11. Thirdly. All who desire an increase of the grace of God are to wait for it in partaking of the Lord's Supper: For this also is a direction himself hath given. "The same night in which he was betrayed, he took bread, and brake it, and said, Take, eat; this is my body;" that is, the sacred sign of my body: "This do in remembrance of me." Likewise, "he took the cup, saying, This cup is the new testament," or covenant, "in my blood;" the sacred sign of that covenant; "this do ye in remembrance of me." "For as often as ye eat this bread, and drink this cup, ye do show forth the Lord's death till he come:" (1 Cor. 11:23, &c.) Ye openly exhibit the same by, these visible signs, before God, and angels, and men; ye manifest your solemn remembrance of his death, till he cometh in the clouds of heaven.
Only "let a man" first "examine himself," whether he understand the nature and design of this holy institution, and whether he really desire to be himself made conformable to the death of Christ; and so, nothing doubting, "let him eat of that bread, and drink of that cup." (1 Cor. 11:28)
Here, then, the direction first given by our Lord is expressly repeated by the Apostle: "Let him eat; let him drink;" esqietv, pinetv, both in the imperative mood; words not implying a bare permission only, but a clear, explicit command; a command to all those either who already are filled with peace and joy in believing, or who can truly say, "The remembrance of our sins is grievous unto us, the burden of them is intolerable."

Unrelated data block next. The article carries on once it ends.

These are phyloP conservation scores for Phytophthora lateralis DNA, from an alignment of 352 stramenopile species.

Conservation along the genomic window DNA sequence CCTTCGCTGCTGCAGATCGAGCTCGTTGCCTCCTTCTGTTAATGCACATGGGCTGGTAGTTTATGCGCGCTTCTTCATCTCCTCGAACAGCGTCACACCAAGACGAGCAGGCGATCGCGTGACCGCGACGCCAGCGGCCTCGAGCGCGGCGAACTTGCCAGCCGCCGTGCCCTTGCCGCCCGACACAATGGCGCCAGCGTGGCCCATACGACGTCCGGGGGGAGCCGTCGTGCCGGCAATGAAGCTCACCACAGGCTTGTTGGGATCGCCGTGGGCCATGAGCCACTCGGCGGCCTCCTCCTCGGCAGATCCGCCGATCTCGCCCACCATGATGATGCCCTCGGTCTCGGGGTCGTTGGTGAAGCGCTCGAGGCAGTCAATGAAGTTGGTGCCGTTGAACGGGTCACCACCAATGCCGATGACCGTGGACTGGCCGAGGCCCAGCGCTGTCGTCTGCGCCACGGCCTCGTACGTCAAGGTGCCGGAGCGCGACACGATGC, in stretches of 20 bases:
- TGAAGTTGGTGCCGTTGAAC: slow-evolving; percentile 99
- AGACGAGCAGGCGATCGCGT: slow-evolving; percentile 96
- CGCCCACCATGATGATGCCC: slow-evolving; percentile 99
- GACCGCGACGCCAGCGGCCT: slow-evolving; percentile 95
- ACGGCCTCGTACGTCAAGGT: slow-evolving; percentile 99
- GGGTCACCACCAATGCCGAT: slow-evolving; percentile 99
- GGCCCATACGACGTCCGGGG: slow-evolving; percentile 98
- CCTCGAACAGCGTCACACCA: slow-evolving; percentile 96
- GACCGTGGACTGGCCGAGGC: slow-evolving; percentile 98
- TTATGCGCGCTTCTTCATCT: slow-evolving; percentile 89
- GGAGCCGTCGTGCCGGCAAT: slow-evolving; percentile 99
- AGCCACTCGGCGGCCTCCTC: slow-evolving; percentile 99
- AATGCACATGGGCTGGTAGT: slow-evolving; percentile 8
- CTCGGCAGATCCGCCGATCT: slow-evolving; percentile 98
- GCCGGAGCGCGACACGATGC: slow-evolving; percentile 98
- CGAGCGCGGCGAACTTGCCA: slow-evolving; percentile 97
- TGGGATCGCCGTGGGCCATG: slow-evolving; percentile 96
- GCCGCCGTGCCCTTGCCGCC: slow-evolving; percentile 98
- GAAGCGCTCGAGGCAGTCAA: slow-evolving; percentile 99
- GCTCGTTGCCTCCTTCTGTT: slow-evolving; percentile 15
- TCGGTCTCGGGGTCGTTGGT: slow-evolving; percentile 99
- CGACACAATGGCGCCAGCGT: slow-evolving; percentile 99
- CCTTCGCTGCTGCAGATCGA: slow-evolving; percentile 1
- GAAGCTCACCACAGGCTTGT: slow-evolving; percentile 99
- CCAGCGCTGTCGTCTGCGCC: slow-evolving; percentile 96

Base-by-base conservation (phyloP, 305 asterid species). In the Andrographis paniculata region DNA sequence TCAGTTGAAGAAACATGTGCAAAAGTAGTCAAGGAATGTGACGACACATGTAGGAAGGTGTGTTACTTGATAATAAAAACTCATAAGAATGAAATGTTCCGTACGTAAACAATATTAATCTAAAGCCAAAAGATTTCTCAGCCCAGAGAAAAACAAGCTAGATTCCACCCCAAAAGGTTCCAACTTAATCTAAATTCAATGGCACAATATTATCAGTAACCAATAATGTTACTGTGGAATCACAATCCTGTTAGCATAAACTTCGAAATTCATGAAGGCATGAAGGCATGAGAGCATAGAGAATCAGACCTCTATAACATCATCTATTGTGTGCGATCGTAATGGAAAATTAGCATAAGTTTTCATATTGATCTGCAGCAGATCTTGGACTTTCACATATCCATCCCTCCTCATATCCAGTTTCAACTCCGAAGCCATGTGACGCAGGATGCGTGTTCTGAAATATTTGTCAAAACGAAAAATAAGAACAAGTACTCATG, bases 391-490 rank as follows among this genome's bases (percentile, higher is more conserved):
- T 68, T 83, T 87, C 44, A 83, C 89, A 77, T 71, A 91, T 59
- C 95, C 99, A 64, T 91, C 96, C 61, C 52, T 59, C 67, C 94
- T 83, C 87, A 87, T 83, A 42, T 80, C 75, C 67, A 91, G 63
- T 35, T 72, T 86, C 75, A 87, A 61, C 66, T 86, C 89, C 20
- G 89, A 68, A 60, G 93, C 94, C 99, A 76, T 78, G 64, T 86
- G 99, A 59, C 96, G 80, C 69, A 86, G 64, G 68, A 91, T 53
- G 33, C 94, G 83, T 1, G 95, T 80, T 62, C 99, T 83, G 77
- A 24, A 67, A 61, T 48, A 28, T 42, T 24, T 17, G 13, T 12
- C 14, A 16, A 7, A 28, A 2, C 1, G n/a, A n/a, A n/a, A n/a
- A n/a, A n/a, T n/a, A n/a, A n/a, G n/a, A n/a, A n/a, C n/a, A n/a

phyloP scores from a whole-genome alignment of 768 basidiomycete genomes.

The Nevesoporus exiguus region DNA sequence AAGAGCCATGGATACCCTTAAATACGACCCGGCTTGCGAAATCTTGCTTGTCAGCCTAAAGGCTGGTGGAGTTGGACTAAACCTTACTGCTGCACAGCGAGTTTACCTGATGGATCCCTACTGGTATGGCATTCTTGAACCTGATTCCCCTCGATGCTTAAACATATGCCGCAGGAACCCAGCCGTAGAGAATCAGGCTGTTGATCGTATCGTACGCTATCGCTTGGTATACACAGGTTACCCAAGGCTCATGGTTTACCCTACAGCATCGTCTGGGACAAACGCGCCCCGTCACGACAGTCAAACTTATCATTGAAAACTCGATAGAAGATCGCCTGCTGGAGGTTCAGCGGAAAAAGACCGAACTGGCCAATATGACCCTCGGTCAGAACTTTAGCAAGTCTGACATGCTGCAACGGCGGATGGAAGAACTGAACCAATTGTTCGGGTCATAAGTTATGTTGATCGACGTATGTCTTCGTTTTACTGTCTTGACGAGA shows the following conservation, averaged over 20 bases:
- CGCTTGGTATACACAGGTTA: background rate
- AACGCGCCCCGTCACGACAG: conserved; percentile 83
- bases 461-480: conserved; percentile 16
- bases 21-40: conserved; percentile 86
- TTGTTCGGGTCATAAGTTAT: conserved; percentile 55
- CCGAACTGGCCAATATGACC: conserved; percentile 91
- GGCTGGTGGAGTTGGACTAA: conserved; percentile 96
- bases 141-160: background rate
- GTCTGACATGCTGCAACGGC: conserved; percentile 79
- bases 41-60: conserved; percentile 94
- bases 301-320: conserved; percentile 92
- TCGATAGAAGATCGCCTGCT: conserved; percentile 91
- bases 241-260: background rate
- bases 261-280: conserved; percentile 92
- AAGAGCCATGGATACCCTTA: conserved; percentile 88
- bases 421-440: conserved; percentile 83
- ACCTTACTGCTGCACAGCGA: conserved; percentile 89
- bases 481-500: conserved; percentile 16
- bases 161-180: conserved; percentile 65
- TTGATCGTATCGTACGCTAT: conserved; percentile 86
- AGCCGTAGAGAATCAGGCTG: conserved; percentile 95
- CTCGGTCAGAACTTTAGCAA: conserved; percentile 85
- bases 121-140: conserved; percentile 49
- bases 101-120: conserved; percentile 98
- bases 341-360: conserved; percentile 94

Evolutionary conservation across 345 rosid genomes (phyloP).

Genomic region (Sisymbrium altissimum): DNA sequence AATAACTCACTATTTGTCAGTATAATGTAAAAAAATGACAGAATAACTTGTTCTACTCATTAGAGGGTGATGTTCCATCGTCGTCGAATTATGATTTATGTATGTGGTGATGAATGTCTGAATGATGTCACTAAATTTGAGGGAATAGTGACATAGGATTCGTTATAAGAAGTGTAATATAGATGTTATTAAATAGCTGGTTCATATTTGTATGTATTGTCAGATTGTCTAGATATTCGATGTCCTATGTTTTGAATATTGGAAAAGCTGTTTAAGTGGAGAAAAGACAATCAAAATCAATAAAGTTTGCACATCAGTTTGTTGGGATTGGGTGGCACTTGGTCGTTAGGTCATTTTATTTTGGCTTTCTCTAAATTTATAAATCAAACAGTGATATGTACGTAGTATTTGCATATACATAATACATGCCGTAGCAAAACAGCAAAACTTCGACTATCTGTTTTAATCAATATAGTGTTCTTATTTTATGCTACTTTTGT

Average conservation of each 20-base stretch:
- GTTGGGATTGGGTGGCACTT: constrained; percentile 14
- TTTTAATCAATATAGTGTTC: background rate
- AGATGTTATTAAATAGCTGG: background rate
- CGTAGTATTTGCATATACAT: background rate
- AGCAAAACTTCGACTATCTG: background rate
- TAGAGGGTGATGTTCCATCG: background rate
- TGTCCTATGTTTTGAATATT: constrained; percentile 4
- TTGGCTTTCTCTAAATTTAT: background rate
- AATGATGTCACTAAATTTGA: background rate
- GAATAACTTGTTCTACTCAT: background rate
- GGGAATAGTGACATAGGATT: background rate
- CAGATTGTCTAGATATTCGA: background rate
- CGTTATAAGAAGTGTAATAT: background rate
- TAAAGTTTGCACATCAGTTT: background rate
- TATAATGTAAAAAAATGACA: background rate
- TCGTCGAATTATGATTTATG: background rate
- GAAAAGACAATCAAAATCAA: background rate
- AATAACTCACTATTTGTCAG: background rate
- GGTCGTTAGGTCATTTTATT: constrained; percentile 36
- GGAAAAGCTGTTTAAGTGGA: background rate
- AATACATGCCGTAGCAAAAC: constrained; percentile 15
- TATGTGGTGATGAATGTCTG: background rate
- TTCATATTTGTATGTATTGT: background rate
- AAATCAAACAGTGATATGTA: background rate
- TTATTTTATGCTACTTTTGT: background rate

12. And that this is also an ordinary, stated means of receiving the grace of God, is evident from those words of the Apostle, which occur in the preceding chapter: "The cup of blessing which we bless, is it not the communion," or communication, "of the blood of Christ? The bread which we break, is it not the communion of the body of Christ?" (1 Cor. 10:16) Is not the eating of that bread, and the drinking of that cup, the outward, visible means, whereby God conveys into our souls all that spiritual grace, that righteousness, and peace, and joy in the Holy Ghost, which were purchased by the body of Christ once broken and the blood of Christ once shed for us? Let all, therefore, who truly desire the grace of God, eat of that bread, and drink of that cup.